The second pellet I tested was the Sig Ballistic Alloy Match pellet. Because the SAR program requires the use of their own official lead-free pellet I wanted to put it up against a lead-free pellet that I believe leads the pack. Ten Sig pellets made a group that measures 0.848-inches between centers at 10 meters. That’s correct, the SAR pellet beat the Sig pellet by a comfortable margin! I was surprised, but it tells me the SAR pellet is well-suited to the Embark rifle, despite being very loose in the breech. And, because I shot 10 shots, I don’t have to keep shooting groups. SAR pellets win.
Ten Sig Match Ballistic Alloy pellets made a 0.848-inch group at 10 meters. Pay no attention to where they hit the target — the group is larger and, by adjusting the sights, the SAR pellet would score higher.
Switch to lead pellets
Most of you readers will never compete in a SAR match. You are interested in how accurate this rifle is with world-class pellets. I’m not going to test all of them for you because that’s not the thrust of this report, but I did shoot a group with H&N Finale Match Light pellets with 4.50mm heads. If they go into a group that’s half the size of what the SAR pellets shot, we know that the rifle prefers lead pellets.
Ten Finale Match pellets made a group measuring 0.775-inches between centers. That is very telling, because the SAR lead-free pellets did better. It doesn’t mean there isn’t a lead pellet that might outshoot them, but it does show that SAR pellets can hold their own!
Air Arms Falcons
I was asked by readers to test the Embark with a domed pellet, as well. Domed pellets cannot be used in target shooting because they are too difficult to score. Also, in the case of the Embark, only the official SAR Journey pellet can be used in competition.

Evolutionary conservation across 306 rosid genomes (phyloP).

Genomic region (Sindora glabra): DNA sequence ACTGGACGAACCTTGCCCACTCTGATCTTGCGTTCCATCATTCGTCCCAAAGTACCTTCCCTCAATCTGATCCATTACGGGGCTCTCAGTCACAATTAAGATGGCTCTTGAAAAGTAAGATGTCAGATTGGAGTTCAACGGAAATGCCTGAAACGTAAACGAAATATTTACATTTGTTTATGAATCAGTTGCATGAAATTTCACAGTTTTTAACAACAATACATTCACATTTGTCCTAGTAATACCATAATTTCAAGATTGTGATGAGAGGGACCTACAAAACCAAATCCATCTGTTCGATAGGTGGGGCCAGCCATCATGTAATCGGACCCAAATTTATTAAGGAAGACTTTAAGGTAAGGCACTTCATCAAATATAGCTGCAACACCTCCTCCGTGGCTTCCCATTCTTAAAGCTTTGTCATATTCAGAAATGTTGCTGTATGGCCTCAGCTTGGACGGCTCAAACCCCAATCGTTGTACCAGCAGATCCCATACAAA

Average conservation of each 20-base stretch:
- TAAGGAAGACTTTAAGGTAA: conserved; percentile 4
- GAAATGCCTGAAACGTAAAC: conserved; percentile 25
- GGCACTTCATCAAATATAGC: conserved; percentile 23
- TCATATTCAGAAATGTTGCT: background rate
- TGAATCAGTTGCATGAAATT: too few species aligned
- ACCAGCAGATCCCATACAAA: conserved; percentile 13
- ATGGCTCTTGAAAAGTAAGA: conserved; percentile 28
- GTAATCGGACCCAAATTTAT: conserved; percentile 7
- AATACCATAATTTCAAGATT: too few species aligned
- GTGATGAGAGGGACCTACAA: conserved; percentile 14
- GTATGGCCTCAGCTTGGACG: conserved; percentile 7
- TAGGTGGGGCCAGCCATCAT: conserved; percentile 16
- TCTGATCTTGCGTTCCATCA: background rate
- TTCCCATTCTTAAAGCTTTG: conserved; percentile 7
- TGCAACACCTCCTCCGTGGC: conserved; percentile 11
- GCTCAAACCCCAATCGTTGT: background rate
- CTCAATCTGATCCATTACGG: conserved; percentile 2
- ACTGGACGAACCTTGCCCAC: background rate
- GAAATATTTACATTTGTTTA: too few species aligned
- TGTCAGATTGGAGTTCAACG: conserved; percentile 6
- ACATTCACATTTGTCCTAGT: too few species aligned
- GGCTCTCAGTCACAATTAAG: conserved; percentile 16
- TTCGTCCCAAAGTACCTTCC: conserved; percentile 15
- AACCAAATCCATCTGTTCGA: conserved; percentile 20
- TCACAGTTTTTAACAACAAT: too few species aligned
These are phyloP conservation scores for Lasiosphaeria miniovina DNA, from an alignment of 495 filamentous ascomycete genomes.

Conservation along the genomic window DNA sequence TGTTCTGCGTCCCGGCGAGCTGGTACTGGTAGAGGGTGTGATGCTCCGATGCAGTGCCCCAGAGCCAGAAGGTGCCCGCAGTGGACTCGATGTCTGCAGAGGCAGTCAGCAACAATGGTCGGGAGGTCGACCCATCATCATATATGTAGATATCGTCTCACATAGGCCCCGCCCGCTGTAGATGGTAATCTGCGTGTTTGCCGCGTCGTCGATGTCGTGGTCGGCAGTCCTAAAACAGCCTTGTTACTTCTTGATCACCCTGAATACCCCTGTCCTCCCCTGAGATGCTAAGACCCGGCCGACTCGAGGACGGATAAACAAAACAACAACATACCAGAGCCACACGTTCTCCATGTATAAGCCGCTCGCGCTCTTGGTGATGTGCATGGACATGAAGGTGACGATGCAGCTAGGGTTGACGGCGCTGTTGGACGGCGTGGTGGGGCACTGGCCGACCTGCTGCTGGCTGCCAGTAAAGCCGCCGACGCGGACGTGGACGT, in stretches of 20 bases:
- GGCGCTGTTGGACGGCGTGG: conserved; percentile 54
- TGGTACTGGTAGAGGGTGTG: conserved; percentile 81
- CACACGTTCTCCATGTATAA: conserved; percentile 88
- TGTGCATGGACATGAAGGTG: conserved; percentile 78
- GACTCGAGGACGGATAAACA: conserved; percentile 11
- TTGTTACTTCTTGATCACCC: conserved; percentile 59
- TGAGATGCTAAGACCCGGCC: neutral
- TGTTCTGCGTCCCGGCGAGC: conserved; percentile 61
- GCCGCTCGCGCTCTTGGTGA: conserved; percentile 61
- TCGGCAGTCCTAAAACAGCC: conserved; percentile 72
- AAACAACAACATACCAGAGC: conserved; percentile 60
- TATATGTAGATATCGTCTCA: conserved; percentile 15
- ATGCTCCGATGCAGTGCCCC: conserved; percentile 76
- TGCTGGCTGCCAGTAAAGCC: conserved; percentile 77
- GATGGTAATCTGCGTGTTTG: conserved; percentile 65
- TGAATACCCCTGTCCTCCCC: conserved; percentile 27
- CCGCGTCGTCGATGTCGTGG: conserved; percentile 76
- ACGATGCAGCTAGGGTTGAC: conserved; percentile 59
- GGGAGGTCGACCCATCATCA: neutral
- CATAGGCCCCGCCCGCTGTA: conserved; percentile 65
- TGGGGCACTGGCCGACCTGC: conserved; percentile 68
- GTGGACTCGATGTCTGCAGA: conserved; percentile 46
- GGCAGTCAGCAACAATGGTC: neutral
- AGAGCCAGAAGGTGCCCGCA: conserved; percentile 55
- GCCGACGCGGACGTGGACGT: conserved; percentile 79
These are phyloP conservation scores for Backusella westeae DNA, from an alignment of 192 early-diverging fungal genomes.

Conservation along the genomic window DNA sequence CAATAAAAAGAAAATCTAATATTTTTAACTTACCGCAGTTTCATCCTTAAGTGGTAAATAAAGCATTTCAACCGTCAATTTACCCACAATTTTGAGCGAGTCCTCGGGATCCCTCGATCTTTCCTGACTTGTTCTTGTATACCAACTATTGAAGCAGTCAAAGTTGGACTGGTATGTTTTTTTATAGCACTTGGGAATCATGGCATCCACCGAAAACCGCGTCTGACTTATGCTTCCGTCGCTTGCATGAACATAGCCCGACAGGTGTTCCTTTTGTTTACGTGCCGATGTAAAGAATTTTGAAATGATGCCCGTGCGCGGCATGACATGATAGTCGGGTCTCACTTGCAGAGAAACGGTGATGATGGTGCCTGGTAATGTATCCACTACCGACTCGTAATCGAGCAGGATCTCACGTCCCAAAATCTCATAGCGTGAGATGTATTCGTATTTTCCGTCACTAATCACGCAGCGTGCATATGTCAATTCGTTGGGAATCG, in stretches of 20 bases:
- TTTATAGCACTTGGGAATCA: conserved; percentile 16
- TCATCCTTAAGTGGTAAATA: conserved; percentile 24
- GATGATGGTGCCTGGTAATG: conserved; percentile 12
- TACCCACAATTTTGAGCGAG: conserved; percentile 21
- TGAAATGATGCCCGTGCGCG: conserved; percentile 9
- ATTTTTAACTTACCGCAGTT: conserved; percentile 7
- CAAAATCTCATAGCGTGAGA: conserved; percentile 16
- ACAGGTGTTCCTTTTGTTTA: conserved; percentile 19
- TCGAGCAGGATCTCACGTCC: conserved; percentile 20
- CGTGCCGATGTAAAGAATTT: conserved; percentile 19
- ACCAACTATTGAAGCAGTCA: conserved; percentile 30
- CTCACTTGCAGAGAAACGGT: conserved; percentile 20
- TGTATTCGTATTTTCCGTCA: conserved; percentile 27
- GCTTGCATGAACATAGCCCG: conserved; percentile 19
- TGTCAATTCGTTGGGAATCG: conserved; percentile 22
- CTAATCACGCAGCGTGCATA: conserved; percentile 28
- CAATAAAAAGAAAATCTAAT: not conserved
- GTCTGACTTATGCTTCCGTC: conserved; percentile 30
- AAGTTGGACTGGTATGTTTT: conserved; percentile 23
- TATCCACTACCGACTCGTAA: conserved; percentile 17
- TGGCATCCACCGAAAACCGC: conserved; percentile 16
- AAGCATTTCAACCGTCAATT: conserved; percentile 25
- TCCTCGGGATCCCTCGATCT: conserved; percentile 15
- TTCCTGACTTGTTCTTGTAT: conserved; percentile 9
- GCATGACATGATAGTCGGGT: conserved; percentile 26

The Falcon pellet from Air Arms is often very accurate in a lower-powered air rifle, so I thought I’d give it a try. Ten of them went into a group measuring 0.543-inches between centers at 10 meters. And 9 of them are in 0.337-inches. Yes — that is a screamer!
Evaluation so far
The Embark is a great little shooter and the official SAR lead-free pellet is well-suited to it. I also felt that the Embark’s trigger pull was no hinderance to accuracy. All things considered, this is a very nice package!
But I wanted to do one more thing. I had mentioned to Jake Hindman that he might look at 10-meter pistol targets for his program. They already exist and are being printed on quality target paper that’s much easier to score. So I wanted to try a group on one of those targets, as well. For this test I selected the official SAR Journey pellet.
On the 10-meter pistol target, 10 Journey pellets landed in a group measuring 0.654-inches between centers.
Now we know a lot about the Embark air rifle and its lead-free target pellet. We know they are accurate because we have two ten-meter 10-shot groups measuring 0.701 and o.654-inches between centers. For those new to this blog that would make any 5-shot groups in the 0.4 to 0.5-inches range.
The Embark has sights that are well-suited to target shooting. Sure, a rear peep sight would make it easier to train new shooters, but it would also add a large amount to the cost of the rifle.
The weight of the rifle, plus the cocking effort are both suited to young shooters. And the trigger pull is as good as can be expected at this price.
All things considered, the Umarex Embark air rifle and the SAR Journey lead-free pellet are both well-suited to the SAR program.